Symptoms of Heart Attack

Symptoms of Heart Attack
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There are no alarming symptoms of heart attack that don’t even happen in the chest and it’s not easy to elaborate what’s going on. It occurs especially if you are 60 or older, obese, prone to diabetes, high blood pressure and high cholesterol.

Symptoms of Heart Attack

Never ignore the below mentioned symptoms of heart attack that include

Chest Pain

If you have a heart attack or a blocked artery, you may feel tightness, pain, or pressure in your chest. The heart feels burdensome whereas some mention it like burning or pinching. 

The feelings for these symptoms of heart attack may last longer than a few minutes either while you are at rest or when you are doing a physical activity. Also, particularly keep in mind that heart problems or a heart attack without chest pain is common among women.

Indigestion, Heartburn, Nausea, Vomiting or Stomach Pain

Women are more likely to get these symptoms compared to men. There may be an upset stomach for many reasons which is not even related to heart attack, but you need to be cautious that it can also happen as symptoms of heart attack.

Symptoms of Heart Attack | Dr. M. Kathiresan

Pain in the throat, Jaw or Arm

Pain in the throat or jaw can be probably caused by a muscular issue, a sinus problem or cold but if you experience severe pain or pressure in the center of your chest spreading into your throat or jaw, that can also be a sign of a heart attack. 

Also, it always starts from the chest and moves outward causing arm pain which turns out to be heart attacks later.

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For no obvious reason, breaking out in a cold sweat could also be a signal for heart attack. If this happens along with any other symptoms of heart attack, don’t try to drive yourself.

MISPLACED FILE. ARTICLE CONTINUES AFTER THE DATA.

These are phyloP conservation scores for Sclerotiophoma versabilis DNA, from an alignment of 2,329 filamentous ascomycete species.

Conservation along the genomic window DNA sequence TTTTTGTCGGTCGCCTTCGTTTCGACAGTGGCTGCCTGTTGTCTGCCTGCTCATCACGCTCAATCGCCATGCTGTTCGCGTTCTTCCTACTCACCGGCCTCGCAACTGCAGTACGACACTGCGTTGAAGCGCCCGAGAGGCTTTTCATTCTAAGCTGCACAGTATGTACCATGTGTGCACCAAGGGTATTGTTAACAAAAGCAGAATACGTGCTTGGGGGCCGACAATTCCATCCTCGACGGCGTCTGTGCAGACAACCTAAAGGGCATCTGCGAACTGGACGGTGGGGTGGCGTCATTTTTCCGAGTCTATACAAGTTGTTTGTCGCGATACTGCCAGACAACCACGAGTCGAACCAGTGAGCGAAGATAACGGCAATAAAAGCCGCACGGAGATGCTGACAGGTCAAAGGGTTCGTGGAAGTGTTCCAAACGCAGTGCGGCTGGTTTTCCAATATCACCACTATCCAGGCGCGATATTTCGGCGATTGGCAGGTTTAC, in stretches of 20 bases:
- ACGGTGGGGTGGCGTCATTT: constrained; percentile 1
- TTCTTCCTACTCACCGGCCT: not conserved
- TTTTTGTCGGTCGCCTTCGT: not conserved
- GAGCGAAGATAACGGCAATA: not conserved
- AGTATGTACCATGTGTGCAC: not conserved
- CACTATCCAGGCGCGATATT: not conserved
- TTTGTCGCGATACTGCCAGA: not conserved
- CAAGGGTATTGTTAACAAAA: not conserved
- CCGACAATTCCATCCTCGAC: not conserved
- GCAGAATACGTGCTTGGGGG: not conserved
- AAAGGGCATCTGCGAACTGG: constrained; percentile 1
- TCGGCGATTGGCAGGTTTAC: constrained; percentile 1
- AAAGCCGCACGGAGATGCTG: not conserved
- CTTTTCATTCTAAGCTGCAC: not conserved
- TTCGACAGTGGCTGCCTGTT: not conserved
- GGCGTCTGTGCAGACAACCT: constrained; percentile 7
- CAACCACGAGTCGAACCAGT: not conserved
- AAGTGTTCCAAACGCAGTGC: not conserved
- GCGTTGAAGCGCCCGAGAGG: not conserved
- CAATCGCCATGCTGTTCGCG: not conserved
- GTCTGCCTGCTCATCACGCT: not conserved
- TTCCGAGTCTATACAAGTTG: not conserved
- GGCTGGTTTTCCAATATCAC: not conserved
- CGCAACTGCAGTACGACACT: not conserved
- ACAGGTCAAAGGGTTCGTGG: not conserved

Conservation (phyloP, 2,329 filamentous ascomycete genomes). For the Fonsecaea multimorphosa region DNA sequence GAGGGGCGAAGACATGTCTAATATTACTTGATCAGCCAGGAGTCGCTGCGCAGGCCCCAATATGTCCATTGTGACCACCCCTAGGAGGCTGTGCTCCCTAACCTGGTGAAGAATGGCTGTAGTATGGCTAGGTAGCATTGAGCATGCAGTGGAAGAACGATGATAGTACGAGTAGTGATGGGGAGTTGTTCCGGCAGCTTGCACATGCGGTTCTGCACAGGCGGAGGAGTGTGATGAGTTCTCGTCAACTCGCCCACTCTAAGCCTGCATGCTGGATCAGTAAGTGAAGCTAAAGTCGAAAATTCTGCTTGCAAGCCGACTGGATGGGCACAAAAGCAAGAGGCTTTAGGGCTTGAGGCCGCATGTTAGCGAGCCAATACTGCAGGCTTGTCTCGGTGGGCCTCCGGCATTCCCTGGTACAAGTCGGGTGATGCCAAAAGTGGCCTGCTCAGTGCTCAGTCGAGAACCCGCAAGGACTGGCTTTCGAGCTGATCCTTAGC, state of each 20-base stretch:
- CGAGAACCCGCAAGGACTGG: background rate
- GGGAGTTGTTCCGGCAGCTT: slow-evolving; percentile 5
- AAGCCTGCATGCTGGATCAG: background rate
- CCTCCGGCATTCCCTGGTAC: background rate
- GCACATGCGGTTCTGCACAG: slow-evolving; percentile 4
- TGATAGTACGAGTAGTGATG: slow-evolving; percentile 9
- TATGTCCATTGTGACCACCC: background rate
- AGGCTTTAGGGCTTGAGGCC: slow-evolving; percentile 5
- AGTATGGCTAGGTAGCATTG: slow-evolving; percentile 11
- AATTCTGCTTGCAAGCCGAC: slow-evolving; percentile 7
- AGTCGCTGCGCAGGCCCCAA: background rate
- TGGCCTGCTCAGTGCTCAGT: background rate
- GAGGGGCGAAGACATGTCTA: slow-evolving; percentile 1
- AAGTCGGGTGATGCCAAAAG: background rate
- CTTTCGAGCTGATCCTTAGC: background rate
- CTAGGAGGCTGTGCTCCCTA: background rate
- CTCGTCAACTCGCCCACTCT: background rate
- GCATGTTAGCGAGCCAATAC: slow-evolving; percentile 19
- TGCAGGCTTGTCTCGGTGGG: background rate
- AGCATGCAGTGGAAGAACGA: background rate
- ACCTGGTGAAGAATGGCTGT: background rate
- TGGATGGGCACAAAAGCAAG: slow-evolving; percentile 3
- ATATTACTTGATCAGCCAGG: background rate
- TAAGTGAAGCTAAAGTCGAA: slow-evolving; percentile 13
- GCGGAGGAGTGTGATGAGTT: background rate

Dizziness or Lightheaded

If you feel unsteady all of a sudden with chest discomfort or shortness of breath, there are chances where your heart isn’t able to pump the way it should with a sudden blood pressure drop.

Persistent Cough

In most cases, persistent cough cannot be among the symptoms of heart attack. But, if you are prone to a heart disease or disorder, pay attention to the possibility. Long-lasting cough that produces a pink or white mucus, could be a sign of a heart failure.

It occurs when your heart can’t keep up with your body’s demands, causing blood to leak back into the lungs. Consult your doctor to check the reason behind this and get an immediate treatment.

Feel Fatigued or Exhausted

If you suddenly feel winded or fatigued causing significant changes than usual, it is most important to seek a medical appointment with the doctor.

Usually, women get extreme exhaustion or unexplained weakness, starting with a feel of very little ache or pain in the body. These can also be the early symptoms of heart attack.

Irregular Heart Beat

A normal heart can get nervous or excited or skip or add a beat once in a while but if you feel like the heart is beating often or for more than a few seconds, you have to check it with a doctor.

In most cases, these symptoms of heart attack are caused by something that it’s easy to fix, like not enough sleep or too much caffeine. Occasionally, it could be a signal for a condition called atrial fibrillation needing treatment.

Swollen Ankles, Legs and Feet

This could be a sign of a heart attack when blood backs up in the veins, your heart doesn’t pump blood fast enough or effectively as it should, and makes the kidneys harder to remove extra water and sodium from the body causing bloating.


Usually, loud snoring like choking or gasping can be a sign of sleep apnea causing extra stress in your heart. You can check with your doctor if you need a sleep study to see if you have symptoms of heart attack.